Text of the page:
Journal of Global Infectious Diseases

: 2021  |  Volume : 13  |  Issue : 4  |  Page : 180--182

Pebbled trachea: A case series and literature review of tracheobronchopathia osteochondroplastica

Deepthi Sharma1, Sindhu Kamath1, Vishak K Acharya1, Sharada Rai2,  
1 Department of Pulmonary Medicine, Kasturba Medical College, Manipal Academy of Higher Education, Mangalore, Karnataka, India
2 Department of Pathology, Kasturba Medical College, Manipal Academy of Higher Education, Mangalore, Karnataka, India

Correspondence Address:
Dr. Sindhu Kamath
Department of Pulmonary Medicine, Kasturba Medical College, Manipal Academy of Higher Education, Attavar, Mangalore - 575 001, Karnataka


We report a series of three cases diagnosed with tracheobronchopathia osteochondroplastica on bronchoscopy and computed tomography (CT) chest. Most patients were diagnosed incidentally on evaluation for chronic cough. The association of this entity with chronic bacterial infections and tuberculosis is an intriguing entity that was observed in our patients. Nodular, ulcerative, and calcific lesions in the trachea are bronchoscopic findings seen in quite a few other conditions posing diagnostic challenges. However, the classical bronchoscopic appearance with CT imaging in an appropriate clinical context can lead to an accurate diagnosis of this condition. We describe this array of cases with varying clinical presentations, their associations, and deliberate the literature reviews on this rare entity.

How to cite this article:
Sharma D, Kamath S, Acharya VK, Rai S. Pebbled trachea: A case series and literature review of tracheobronchopathia osteochondroplastica.J Global Infect Dis 2021;13:180-182

How to cite this URL:
Sharma D, Kamath S, Acharya VK, Rai S. Pebbled trachea: A case series and literature review of tracheobronchopathia osteochondroplastica. J Global Infect Dis [serial online] 2021 [cited 2022 May 27 ];13:180-182
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Full Text


Tracheobronchopathia osteochondroplastica (TPO) is an idiopathic and benign disease of the large airways characterized by submucosal osteocartilaginous nodules in the anterior and lateral walls of trachea, typically sparing the posterior membranous wall with or without the involvement of the major bronchi.[1],[2] Most cases of TPO are either asymptomatic or present with nonspecific respiratory symptoms leading to an under-recognition of this rare disease. Over the last few decades, several case reports have revealed its clinical features, but the etiology and the long-term prognosis are poorly understood. In this case series, we review the literature on possible etiologies, associations, complications, and presentation of this rare entity.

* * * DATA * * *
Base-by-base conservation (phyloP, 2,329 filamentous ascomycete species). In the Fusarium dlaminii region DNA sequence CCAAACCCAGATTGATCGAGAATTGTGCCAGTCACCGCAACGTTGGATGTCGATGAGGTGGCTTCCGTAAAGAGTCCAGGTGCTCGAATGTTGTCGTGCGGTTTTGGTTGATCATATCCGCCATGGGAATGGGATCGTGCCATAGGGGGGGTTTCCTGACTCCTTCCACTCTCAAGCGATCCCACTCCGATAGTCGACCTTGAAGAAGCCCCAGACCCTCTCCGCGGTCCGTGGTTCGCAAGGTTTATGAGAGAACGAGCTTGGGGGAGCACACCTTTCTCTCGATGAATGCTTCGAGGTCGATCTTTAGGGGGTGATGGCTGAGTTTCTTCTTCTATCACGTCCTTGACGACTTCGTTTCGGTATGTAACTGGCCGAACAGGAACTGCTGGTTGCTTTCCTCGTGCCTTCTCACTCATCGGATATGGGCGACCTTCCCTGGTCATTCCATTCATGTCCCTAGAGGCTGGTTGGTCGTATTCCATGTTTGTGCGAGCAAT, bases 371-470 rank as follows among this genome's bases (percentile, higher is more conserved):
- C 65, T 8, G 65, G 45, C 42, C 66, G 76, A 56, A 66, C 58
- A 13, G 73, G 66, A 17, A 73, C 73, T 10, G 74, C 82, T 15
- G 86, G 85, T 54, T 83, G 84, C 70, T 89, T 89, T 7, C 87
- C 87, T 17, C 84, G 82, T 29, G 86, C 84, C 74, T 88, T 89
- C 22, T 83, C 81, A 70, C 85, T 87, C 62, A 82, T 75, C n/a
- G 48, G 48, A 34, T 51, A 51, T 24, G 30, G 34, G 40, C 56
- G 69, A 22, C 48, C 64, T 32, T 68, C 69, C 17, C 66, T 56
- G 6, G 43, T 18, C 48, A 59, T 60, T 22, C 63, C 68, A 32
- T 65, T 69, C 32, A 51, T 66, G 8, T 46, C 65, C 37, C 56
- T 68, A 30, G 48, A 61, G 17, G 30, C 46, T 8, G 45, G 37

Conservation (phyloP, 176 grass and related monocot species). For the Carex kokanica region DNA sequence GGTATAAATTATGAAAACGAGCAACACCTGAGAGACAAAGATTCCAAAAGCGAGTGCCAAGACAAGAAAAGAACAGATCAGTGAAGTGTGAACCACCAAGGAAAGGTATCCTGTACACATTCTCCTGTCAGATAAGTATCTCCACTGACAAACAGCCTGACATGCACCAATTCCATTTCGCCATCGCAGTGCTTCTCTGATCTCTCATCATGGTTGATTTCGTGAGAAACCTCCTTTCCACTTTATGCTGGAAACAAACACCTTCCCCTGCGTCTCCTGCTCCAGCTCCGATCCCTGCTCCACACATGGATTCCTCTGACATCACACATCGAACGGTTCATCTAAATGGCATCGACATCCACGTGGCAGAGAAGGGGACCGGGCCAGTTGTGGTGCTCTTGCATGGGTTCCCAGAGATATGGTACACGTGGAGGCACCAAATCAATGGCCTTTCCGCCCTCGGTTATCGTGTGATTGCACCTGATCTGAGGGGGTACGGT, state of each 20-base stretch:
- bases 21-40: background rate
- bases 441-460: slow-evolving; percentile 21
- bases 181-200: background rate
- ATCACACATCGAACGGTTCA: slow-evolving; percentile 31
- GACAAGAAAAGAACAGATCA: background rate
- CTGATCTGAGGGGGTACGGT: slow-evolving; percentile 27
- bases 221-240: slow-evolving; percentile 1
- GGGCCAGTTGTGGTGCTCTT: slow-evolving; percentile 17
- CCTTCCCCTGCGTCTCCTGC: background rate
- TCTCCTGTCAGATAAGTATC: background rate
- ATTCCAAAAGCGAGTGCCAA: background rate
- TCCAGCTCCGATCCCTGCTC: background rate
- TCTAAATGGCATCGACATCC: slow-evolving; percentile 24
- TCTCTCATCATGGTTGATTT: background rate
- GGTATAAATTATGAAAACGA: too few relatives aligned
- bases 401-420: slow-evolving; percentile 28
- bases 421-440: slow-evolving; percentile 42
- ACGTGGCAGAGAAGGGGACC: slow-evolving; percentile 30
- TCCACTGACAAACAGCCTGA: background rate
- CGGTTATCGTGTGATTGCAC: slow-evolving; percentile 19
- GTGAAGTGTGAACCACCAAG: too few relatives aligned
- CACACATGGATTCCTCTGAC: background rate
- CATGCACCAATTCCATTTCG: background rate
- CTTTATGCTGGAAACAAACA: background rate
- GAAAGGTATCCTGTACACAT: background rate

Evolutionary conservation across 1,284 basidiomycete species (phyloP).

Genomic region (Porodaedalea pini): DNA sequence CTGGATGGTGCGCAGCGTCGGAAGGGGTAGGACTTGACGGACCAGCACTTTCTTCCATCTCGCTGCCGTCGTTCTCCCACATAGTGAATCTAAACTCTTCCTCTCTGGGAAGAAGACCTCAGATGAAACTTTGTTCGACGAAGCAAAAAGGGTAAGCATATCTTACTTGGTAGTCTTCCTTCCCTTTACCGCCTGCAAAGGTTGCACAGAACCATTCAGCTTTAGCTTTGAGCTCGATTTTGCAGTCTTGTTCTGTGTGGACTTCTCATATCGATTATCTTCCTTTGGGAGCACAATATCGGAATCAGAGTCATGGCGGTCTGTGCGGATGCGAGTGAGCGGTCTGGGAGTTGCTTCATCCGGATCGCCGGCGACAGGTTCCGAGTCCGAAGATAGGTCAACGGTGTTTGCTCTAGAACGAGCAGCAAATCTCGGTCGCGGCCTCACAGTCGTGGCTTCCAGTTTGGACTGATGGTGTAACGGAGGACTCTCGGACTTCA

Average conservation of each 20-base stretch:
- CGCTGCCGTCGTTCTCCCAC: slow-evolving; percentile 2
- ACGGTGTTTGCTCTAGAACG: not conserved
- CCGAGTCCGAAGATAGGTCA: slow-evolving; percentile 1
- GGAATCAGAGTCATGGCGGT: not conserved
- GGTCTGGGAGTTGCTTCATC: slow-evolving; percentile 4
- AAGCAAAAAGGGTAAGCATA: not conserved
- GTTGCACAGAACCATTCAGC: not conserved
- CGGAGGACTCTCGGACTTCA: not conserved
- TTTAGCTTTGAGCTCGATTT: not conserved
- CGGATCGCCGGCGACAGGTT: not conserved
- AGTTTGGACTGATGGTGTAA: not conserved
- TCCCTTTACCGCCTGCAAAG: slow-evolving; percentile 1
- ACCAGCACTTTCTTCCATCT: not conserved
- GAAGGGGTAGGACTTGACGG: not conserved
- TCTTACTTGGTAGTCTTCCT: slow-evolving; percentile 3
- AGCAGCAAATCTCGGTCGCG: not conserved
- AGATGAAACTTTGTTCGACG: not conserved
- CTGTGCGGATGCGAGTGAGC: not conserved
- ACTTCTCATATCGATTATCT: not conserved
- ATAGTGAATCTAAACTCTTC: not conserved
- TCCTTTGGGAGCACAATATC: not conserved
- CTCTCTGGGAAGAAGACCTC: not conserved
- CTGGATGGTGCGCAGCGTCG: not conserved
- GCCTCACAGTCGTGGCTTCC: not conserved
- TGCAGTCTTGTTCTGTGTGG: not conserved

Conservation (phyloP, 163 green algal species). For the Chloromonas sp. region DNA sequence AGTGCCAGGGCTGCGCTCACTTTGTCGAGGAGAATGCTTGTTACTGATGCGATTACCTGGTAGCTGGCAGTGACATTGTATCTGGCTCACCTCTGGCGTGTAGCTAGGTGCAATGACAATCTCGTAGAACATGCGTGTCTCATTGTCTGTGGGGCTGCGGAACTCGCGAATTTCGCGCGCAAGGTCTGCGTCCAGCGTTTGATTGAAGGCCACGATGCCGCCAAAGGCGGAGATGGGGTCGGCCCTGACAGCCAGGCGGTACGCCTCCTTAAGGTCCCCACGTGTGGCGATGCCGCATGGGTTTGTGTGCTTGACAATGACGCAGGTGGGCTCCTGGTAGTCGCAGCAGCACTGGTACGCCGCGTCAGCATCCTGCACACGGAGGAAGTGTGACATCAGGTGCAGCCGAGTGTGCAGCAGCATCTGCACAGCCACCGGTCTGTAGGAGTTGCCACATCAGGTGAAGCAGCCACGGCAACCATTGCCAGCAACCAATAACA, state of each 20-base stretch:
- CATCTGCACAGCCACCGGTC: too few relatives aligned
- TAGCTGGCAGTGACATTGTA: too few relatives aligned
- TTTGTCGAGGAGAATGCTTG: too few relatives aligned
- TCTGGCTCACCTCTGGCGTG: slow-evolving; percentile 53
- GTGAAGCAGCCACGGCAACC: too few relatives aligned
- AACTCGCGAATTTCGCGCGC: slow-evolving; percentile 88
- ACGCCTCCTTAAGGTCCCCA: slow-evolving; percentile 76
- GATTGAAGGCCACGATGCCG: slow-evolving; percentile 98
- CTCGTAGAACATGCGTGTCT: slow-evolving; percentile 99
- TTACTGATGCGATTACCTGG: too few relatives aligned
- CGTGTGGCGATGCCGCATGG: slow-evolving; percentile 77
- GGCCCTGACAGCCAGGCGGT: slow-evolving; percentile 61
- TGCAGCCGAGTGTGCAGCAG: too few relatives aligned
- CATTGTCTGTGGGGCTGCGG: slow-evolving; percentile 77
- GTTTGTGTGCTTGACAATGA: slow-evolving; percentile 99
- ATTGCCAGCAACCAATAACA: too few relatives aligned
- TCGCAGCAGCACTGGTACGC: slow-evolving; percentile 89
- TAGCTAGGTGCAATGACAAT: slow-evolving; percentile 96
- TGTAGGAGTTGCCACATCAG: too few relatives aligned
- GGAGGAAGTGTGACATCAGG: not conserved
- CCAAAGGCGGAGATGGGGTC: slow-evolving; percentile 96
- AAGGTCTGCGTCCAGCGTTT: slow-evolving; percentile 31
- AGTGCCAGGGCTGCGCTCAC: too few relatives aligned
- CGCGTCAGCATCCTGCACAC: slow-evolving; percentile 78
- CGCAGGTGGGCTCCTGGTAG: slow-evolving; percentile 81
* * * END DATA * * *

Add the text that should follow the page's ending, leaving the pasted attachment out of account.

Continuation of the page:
Case Report


A 55-year-old diabetic female presented to our respiratory unit with complaints of dry cough and Grade 2 (modified Medical Research Council) breathlessness for 1 year. She gave no history of tuberculosis or respiratory illness in the past. She was not a smoker or an alcoholic.

Her general physical and respiratory system examination was normal with no added sounds on auscultation. Chest X-ray, computed tomography (CT) thorax, blood and sputum examination reports revealed no abnormalities. Bronchoscopy showed whitish, hard, nodulo-ulcerative lesions in the trachea up to the bronchi unyielding to the biopsy forceps. Her lavage culture grew Klebsiella pneumoniae and Staphylococcus aureus. Bronchial wash acid-fast bacilli (AFB) culture was positive for Mycobacterium tuberculosis after 2 weeks; hence, she was put on 6 months of anti-tubercular (anti-TB) treatment after an initial course of parenteral antibiotics as per the lavage culture and sensitivity (C/S) report. However, at the end of the treatment, her cough persisted. Repeat bronchoscopy revealed persistent nodules within the trachea [Figure 1]a. On biopsy, the lesions had a gritty feel. Her repeat lavage samples grew K. pneumoniae and S. aureus, but AFB smear was negative for TB bacilli. Biopsies sent for histopathological examination (HPE) confirmed the diagnosis of TPO [Figure 2]. She was prescribed inhaled bronchodilators and symptomatic management for cough. She was on regular follow-up for 1 year with resolution of symptoms.{Figure 1}{Figure 2}


A 69-year-old hypertensive female presented with breathlessness on exertion for 6 months which had worsened since 20 days.

As her respiratory system examination was unremarkable and chest x-ray was normal, CT thorax was done which revealed nodular thickening of the anterior wall of the trachea sparing the posterior wall giving a stellate appearance of anterior third of the trachea in the coronal view [Figure 1]d. Bronchoscopy confirmed multiple whitish, firm nodules in the trachea sparing the posterior wall [Figure 1]b. Her bronchial lavage cultures grew Acinetobacter spp but were negative for AFB by stain and cultures.